“My brain evolved and warped and my way of thinking about the world completely changed. Having to deal with a lot of authority during 2020 and realising my lack of power made me feel both more self destructive and more self disciplined, more nihilistic and more depressed and more resentful, which ultimately fuelled me with a kind of relentless motivation. I became a temporary monster. I partied more, but I also exercised heaps, read books and ate veggies. I was like an egg going into boiling water when this started, gooey and weak but with a hard surface. I came out even harder. I’m still soft on the inside, but in a different way. All of this time, I was working on the lyrics. I pushed myself heaps and heaps, because there were things that I needed to say. The lyrics draw a lot from rap phrasing, because that’s what I’m into. I just wanted to be a weird bitch and celebrate how weird life and humans are. 

“The whole thing is a fight between by my desire to evolve and the fact that somehow I always end up sounding like a dumb cunt. So anyway, that’s where this album comes from. People will use other bands as a sonic reference to make it more digestible and journalists will make it seem more pretentious and considered than it really is, but in the end this album is just us — raw self expression, defiant energy, unapologetic vulnerability. It was written by four self-taught musicians who are all just trying to get by and have a good time.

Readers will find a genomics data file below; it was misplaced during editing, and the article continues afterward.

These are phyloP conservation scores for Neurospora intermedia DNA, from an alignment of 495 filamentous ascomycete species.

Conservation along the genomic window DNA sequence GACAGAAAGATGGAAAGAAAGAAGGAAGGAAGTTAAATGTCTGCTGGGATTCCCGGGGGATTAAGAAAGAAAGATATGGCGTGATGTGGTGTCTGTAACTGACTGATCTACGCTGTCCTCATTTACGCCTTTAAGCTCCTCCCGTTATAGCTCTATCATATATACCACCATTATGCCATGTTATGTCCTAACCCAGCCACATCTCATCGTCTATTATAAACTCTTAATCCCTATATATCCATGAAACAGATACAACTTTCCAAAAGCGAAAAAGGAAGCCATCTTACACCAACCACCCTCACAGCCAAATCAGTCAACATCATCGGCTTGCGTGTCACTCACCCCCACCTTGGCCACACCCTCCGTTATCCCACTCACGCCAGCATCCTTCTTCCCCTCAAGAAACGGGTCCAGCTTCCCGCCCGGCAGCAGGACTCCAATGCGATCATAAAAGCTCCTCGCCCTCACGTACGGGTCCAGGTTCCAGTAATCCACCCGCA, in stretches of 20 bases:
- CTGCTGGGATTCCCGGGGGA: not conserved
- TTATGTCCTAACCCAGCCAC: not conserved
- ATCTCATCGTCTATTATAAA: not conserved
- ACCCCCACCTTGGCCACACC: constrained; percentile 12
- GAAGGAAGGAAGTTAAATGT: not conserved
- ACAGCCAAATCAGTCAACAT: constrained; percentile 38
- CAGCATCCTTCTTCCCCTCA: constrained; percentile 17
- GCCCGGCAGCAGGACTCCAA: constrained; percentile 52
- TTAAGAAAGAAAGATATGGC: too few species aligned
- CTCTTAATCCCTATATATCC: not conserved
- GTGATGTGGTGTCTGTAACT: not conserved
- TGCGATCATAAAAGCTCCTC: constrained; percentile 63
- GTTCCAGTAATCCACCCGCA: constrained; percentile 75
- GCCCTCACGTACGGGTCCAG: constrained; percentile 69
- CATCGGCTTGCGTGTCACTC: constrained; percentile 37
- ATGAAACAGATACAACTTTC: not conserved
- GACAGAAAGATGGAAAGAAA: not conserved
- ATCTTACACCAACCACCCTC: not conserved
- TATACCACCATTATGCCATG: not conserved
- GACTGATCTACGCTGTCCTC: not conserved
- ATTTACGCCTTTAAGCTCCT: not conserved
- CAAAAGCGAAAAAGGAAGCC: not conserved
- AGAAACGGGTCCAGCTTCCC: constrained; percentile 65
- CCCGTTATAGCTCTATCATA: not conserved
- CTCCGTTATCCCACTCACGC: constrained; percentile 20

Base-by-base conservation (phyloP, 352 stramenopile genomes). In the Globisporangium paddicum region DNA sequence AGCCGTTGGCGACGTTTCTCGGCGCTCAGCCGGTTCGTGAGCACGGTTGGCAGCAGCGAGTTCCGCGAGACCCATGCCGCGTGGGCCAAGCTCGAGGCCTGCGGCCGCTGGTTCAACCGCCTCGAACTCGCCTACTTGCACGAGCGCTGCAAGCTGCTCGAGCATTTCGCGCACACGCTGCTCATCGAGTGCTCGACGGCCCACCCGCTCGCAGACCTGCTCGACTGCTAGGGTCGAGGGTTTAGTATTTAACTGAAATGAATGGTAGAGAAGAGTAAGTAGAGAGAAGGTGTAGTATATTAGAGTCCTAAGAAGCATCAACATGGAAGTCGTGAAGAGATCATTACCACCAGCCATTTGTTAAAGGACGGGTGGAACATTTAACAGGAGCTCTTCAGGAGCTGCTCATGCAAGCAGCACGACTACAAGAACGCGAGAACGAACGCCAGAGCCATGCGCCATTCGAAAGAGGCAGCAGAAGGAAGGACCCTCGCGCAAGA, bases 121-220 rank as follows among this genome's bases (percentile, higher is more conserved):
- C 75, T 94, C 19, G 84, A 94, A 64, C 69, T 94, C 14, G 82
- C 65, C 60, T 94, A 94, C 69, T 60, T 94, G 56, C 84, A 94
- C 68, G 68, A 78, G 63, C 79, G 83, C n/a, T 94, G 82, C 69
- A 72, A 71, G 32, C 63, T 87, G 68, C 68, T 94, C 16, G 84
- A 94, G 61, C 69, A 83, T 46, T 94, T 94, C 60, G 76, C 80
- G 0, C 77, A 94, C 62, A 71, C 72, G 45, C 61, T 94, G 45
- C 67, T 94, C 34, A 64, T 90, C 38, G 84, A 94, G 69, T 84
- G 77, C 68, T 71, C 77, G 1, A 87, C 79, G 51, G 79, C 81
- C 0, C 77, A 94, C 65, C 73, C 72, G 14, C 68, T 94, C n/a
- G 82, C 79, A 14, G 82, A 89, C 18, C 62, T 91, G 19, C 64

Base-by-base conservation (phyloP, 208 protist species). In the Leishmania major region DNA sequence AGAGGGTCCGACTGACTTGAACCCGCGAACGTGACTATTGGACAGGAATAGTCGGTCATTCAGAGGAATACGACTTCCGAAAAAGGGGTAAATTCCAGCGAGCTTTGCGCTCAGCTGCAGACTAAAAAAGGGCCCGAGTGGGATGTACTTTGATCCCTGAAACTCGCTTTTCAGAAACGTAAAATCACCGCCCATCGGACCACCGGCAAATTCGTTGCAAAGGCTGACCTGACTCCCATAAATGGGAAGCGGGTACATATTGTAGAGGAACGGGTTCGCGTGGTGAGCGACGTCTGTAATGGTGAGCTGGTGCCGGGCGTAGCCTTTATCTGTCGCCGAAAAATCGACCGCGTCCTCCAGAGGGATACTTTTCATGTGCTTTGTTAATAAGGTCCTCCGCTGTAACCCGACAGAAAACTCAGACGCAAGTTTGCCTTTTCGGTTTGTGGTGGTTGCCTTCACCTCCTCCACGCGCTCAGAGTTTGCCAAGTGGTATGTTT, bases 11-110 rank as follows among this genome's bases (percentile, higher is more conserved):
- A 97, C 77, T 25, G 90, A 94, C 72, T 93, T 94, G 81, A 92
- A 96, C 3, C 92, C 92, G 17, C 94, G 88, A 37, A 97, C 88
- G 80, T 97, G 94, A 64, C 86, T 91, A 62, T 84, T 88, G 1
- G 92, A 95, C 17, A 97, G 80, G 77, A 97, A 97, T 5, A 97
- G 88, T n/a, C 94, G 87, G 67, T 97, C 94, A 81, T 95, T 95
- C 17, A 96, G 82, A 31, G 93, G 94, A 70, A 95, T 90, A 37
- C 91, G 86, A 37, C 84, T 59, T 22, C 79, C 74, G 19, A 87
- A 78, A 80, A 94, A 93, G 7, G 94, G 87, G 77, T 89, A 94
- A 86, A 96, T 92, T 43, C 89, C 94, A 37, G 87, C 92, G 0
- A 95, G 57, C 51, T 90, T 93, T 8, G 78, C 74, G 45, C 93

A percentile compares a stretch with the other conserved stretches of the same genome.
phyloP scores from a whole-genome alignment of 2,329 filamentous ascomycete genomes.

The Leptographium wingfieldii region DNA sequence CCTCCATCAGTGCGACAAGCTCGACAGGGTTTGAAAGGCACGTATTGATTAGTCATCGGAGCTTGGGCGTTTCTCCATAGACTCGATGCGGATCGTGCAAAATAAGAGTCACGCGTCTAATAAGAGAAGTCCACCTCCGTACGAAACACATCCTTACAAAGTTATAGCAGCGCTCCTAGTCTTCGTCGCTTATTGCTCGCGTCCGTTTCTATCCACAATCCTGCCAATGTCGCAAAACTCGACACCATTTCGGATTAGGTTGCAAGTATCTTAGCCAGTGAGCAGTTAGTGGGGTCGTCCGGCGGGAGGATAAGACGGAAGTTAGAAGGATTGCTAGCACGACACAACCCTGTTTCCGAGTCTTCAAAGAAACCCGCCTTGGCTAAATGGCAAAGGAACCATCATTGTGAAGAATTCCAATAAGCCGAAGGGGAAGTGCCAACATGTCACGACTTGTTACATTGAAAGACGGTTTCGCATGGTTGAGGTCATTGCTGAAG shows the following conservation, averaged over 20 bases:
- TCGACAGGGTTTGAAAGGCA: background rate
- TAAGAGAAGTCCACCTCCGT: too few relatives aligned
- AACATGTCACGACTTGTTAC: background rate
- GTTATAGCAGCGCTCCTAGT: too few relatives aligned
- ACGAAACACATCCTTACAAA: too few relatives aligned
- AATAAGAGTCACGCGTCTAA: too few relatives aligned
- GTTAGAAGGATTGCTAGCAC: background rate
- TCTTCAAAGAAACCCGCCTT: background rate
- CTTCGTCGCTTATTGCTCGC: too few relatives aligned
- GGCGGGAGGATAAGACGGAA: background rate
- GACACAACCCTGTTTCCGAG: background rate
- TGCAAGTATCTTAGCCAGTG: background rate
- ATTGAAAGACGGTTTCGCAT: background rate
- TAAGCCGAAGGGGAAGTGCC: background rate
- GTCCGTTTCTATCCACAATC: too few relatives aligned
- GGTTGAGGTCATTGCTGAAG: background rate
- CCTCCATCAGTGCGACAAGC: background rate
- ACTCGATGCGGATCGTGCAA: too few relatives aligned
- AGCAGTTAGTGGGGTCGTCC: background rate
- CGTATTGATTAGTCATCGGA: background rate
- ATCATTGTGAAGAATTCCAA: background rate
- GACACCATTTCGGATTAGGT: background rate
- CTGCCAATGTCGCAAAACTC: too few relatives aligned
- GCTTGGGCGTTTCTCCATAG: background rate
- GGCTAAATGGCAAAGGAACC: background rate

“If you have to explain what this record is like, I reckon it’s like watching an episode of The Nanny but the setting is an Australian car show and the Nanny cares about social issues and she’s read a couple of books, and Mr. Sheffield is drinking beer in the sun. It’s a Mitsubishi Lancer going slightly over the speed limit in a school zone. It’s realising how good it is to wear track pants in bed. It’s having someone who wants to cook you dinner when you’re really shattered. It’s me shadow-boxing on stage, covered in sweat, instead of sitting quietly in the corner.”